2022 - Research.com Best Scientist Award
2021 - Szent-Györgyi Prize for Progress in Cancer Research, National Foundation for Cancer Research (NFCR)
2016 - Fellow of the Royal Society, United Kingdom
2004 - Member of the National Academy of Medicine (NAM)
2000 - Fellow of the American Academy of Arts and Sciences
1996 - Alfred P. Sloan Jr. Prize, General Motors Cancer Research Foundation
1995 - King Faisal Prize
1993 - Member of the National Academy of Sciences
1989 - Canada Gairdner International Award
T cell, T-cell receptor, Molecular biology, Antigen and Cell biology are his primary areas of study. His T cell research is multidisciplinary, relying on both Cytotoxic T cell, T lymphocyte and CD8. The study incorporates disciplines such as Flow cytometry and Immunology in addition to Cytotoxic T cell.
His work deals with themes such as Receptor, Peptide sequence and Major histocompatibility complex, which intersect with T-cell receptor. His Molecular biology research includes themes of Complementary DNA, Gene rearrangement, Gene, Gene expression and DNA. His study in Cell biology is interdisciplinary in nature, drawing from both Immunological synapse, Cytoskeleton and Immunological synapse formation.
Mark M. Davis mainly investigates Immunology, T cell, T-cell receptor, Molecular biology and Antigen. His Immunology study frequently links to related topics such as Virology. His T cell research includes elements of Cytotoxic T cell, CD8 and Cell biology.
Mark M. Davis focuses mostly in the field of T-cell receptor, narrowing it down to topics relating to Major histocompatibility complex and, in certain cases, Peptide and Antigen presentation. His Molecular biology research integrates issues from Complementary DNA and Gene. Mark M. Davis studies Antigen, focusing on Epitope in particular.
Mark M. Davis spends much of his time researching Immune system, Immunology, Antigen, T cell and Cancer research. His work carried out in the field of Immune system brings together such families of science as Germinal center, Computational biology and Influenza vaccine. His research integrates issues of RNA, Antigen presentation and Vaccination in his study of Antigen.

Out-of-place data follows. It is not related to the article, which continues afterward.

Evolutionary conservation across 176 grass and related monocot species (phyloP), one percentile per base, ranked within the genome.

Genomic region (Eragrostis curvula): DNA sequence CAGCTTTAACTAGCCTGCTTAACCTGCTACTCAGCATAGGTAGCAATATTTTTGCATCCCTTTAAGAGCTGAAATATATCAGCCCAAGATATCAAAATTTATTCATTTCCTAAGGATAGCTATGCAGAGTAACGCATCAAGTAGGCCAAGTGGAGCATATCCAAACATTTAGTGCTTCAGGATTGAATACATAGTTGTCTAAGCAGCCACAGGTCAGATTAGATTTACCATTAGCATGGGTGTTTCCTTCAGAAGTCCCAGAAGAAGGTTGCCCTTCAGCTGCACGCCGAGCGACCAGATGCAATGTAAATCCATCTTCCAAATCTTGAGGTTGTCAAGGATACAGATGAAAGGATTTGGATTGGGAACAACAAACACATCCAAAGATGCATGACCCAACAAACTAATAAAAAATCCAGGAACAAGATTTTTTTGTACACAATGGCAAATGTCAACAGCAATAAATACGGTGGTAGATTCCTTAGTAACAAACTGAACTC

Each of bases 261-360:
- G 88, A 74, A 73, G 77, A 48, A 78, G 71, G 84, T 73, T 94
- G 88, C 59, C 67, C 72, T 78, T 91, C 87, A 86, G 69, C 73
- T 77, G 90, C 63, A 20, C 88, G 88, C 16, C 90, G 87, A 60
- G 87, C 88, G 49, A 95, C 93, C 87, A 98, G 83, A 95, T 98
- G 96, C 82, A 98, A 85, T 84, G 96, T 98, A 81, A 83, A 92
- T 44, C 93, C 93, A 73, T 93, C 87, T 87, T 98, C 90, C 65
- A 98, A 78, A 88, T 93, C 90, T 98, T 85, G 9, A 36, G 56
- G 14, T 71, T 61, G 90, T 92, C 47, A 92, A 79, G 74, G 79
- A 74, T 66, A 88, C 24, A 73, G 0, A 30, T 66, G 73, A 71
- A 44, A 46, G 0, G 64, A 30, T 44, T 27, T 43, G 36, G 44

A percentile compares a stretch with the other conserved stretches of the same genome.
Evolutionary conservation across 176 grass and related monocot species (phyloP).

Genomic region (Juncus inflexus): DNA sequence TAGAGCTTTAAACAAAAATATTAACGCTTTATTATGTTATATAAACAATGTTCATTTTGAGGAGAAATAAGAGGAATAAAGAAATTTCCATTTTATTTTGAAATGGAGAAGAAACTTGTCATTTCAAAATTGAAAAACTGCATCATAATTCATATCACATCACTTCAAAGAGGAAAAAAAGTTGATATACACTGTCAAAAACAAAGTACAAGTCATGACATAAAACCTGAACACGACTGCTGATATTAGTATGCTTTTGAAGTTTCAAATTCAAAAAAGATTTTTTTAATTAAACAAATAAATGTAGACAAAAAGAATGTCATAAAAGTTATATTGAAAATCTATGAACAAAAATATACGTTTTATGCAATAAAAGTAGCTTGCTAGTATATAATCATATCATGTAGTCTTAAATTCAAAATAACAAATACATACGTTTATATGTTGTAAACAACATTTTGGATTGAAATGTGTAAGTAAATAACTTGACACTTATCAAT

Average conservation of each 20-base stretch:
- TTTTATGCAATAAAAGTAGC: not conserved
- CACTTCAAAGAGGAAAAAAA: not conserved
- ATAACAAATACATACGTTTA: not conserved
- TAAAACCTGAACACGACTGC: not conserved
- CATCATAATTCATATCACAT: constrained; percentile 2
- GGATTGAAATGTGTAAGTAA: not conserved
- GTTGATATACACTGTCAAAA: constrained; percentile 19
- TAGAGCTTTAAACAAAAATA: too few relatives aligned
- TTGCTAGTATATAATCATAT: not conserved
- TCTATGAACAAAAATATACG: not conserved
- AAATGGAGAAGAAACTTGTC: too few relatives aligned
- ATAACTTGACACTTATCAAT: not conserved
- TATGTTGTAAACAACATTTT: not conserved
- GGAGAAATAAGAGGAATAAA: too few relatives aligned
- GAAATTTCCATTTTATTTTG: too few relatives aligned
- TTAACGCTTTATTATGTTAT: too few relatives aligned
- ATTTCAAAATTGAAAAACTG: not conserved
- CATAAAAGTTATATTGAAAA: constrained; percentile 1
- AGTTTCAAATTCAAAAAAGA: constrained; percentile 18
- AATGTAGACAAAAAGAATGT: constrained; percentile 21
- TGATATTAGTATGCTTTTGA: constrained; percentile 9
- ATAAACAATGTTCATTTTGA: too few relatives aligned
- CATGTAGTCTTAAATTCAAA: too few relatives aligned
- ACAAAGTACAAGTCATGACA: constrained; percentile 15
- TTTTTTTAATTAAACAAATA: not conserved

Mark M. Davis is interested in T-cell receptor, which is a field of T cell. The concepts of his T-cell receptor study are interwoven with issues in Epitope, Receptor, Pancreatic disease and Molecular biology. His Cancer research research incorporates elements of Cancer, Immunotherapy and Induced pluripotent stem cell.
His primary areas of investigation include Immune system, Immunology, Antigen, T cell and Cell biology. The Immune system study combines topics in areas such as Young adult, Cell, Cancer research and Disease. His research in Antigen intersects with topics in Gene, Antigen presentation and T-cell receptor.
Mark M. Davis has included themes like Acquired immune system, Glycosylation, CD8, Major histocompatibility complex and Cohort in his T cell study. His studies deal with areas such as Jurkat cells, Experimental autoimmune encephalomyelitis, Central nervous system, Molecular biology and Peptide as well as Major histocompatibility complex. Mark M. Davis interconnects Glycoproteomics, Proteomics, Glycoprotein and Transcription factor in the investigation of issues within Cell biology.
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Phenotypic Analysis of Antigen-Specific T Lymphocytes
John D. Altman;Paul A. H. Moss;Philip J. R. Goulder;Dan H. Barouch.
T-cell antigen receptor genes and T-cell recognition.
Mark M. Davis;Pamela J. Bjorkman.
The Immunological Synapse: A Molecular Machine Controlling T Cell Activation
Arash Grakoui;Shannon K. Bromley;Cenk Sumen;Mark M. Davis.
Isolation of cDNA clones encoding T cell-specific membrane-associated proteins.
Stephen M. Hedrick;Stephen M. Hedrick;David I. Cohen;David I. Cohen;Ellen A. Nielsen;Mark M. Davis;Mark M. Davis.
Journal of Immunology (1984)
miR-181a is an intrinsic modulator of T cell sensitivity and selection
Qi Jing Li;Jacqueline Chau;Peter J.R. Ebert;Giselle Sylvester.
Characterization of circulating T cells specific for tumor-associated antigens in melanoma patients.
Peter P. Lee;Cassian Yee;Peter A. Savage;Lawrence Fong.
Nature Medicine (1999)
Ligand recognition by alpha beta T cell receptors.
Mark M. Davis;J. Jay Boniface;Ziv Reich;Daniel Lyons.
Annual Review of Immunology (1998)
The presence of interleukin 4 during in vitro priming determines the lymphokine-producing potential of CD4+ T cells from T cell receptor transgenic mice.
R A Seder;W E Paul;M M Davis;B Fazekas de St Groth.
Journal of Experimental Medicine (1992)
The immunological synapse.
S K Bromley;W R Burack;K G Johnson;K Somersalo.
Annual Review of Immunology (2001)
An immunoglobulin heavy chain variable region gene is generated from three segments of DNA: VH, D and JH
P. Early;H. Huang;M. Davis;K. Calame.
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